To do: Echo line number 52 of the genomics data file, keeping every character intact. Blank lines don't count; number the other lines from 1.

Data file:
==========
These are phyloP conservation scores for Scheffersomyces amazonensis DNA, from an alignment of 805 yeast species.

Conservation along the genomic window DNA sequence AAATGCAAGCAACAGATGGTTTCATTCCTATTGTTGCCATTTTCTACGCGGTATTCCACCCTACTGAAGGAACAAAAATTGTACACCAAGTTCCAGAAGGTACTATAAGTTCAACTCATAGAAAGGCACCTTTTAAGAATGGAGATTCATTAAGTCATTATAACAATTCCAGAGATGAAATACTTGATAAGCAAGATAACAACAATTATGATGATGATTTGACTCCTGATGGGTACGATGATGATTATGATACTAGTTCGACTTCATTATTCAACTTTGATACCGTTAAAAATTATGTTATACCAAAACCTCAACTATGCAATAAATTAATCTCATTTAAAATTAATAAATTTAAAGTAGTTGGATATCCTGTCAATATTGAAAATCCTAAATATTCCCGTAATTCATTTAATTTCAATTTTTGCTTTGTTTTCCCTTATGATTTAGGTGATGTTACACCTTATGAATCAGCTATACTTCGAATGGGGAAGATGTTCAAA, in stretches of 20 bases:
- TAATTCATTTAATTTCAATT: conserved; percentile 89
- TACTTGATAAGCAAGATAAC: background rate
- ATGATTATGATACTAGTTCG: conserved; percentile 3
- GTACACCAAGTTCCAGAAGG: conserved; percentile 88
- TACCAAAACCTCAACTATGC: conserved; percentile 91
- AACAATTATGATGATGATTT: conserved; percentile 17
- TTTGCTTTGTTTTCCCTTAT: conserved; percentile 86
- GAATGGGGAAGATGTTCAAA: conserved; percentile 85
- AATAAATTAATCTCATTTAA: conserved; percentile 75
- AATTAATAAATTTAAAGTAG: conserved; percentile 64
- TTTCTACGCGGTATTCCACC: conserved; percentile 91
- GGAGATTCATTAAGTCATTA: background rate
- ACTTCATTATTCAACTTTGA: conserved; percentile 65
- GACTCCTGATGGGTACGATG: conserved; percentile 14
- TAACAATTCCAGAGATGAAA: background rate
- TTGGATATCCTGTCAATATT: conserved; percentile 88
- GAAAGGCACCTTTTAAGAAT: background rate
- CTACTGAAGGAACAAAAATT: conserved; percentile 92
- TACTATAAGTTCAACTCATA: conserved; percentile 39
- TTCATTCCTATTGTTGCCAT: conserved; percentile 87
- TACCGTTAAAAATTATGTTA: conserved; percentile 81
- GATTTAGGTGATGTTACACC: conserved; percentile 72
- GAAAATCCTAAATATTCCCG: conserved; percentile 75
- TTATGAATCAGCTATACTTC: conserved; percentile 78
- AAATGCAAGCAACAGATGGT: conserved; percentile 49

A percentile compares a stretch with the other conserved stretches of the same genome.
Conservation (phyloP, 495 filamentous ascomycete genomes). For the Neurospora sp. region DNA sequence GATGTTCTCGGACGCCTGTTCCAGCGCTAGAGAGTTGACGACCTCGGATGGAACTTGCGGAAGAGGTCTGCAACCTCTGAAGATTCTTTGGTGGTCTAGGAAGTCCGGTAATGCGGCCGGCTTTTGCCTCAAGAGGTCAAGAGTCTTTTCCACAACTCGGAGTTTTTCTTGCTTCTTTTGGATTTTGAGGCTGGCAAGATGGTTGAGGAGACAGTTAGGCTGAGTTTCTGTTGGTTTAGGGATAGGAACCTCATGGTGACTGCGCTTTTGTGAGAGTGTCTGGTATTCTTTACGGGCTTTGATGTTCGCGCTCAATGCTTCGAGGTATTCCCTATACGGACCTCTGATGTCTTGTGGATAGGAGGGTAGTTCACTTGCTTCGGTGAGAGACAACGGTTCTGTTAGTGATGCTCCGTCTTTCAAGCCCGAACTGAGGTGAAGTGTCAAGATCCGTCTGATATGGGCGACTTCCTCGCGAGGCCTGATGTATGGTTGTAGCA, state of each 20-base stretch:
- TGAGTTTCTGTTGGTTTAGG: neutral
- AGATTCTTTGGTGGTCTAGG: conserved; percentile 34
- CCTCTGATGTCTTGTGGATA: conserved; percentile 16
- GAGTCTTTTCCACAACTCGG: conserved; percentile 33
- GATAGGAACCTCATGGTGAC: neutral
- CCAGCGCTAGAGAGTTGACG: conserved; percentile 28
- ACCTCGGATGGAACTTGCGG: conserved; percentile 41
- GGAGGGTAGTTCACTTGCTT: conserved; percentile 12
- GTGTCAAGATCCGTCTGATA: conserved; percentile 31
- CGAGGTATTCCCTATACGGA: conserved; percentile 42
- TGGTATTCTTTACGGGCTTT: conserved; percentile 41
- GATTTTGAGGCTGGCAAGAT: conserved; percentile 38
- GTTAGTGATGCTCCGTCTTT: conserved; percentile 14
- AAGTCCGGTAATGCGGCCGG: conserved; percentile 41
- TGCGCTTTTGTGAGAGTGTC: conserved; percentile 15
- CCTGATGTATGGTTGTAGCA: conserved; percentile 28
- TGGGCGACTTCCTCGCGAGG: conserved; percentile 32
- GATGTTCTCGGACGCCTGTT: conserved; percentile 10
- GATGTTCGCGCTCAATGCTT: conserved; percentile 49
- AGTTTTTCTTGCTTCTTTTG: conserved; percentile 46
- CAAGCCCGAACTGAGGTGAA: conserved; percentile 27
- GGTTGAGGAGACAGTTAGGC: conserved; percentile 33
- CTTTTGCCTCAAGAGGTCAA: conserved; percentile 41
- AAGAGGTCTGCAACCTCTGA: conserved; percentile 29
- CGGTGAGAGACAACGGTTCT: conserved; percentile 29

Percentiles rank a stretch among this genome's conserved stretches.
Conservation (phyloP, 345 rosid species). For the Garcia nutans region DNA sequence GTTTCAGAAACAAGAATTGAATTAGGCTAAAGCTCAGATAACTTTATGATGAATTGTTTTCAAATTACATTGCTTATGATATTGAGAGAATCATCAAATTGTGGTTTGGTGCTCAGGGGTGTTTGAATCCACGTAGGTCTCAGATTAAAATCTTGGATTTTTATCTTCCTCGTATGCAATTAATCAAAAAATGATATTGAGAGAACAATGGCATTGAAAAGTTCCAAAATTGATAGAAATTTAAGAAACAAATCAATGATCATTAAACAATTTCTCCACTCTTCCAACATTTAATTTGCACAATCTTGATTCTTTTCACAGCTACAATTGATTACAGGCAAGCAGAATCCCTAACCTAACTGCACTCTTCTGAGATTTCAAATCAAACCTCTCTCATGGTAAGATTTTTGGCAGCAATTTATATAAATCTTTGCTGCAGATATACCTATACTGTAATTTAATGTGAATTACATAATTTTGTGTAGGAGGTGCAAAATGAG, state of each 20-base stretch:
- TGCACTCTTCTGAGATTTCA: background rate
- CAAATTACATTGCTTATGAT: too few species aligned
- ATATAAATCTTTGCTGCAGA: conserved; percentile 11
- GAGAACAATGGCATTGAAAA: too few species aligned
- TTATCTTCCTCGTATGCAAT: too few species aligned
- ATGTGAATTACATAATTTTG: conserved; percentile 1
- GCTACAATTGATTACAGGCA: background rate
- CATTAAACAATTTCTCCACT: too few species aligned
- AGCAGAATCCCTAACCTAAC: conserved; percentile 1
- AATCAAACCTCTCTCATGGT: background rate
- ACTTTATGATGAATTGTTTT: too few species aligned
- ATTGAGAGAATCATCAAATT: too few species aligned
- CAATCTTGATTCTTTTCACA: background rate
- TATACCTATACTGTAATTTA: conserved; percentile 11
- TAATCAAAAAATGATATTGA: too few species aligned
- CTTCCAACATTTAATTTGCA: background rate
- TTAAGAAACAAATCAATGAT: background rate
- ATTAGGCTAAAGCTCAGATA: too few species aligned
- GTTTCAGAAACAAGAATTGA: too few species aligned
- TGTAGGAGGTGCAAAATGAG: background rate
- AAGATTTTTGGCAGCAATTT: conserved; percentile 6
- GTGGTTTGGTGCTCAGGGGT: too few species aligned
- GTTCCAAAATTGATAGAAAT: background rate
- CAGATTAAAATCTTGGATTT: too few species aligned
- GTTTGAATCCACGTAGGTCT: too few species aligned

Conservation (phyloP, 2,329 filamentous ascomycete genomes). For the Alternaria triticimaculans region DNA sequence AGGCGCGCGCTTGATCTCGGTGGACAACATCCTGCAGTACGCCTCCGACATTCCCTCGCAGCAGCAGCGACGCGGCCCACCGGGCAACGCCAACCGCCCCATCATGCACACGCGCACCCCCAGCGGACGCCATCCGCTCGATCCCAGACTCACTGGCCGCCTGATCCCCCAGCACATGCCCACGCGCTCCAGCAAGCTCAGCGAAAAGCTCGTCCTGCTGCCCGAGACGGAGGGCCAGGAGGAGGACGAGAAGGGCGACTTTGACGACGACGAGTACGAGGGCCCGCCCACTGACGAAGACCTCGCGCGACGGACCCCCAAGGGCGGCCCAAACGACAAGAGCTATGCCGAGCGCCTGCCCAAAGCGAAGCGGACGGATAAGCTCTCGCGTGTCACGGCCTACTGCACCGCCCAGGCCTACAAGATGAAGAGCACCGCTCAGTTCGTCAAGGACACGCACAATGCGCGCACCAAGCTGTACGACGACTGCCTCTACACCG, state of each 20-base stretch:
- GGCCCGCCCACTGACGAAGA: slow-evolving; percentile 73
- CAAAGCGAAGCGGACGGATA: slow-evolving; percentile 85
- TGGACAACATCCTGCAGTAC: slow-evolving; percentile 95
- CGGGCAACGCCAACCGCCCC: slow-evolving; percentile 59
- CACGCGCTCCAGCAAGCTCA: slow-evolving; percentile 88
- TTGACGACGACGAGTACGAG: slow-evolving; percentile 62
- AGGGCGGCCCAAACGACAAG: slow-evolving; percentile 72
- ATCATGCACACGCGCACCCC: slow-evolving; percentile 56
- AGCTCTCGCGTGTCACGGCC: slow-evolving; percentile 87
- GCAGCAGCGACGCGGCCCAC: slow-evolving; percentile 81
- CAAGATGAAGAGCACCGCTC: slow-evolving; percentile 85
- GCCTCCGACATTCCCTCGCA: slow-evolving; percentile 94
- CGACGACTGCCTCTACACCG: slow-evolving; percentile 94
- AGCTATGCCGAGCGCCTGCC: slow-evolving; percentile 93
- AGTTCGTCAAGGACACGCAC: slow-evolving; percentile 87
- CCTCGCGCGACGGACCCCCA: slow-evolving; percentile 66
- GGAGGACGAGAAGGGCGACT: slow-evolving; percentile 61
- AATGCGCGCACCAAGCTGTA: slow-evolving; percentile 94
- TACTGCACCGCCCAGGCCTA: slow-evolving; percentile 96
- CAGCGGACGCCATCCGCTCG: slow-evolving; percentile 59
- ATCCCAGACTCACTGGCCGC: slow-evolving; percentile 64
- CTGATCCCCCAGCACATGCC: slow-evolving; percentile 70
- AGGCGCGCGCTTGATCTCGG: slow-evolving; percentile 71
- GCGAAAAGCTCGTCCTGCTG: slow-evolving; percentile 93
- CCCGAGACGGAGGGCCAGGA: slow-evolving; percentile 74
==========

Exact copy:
- CTTTTGCCTCAAGAGGTCAA: conserved; percentile 41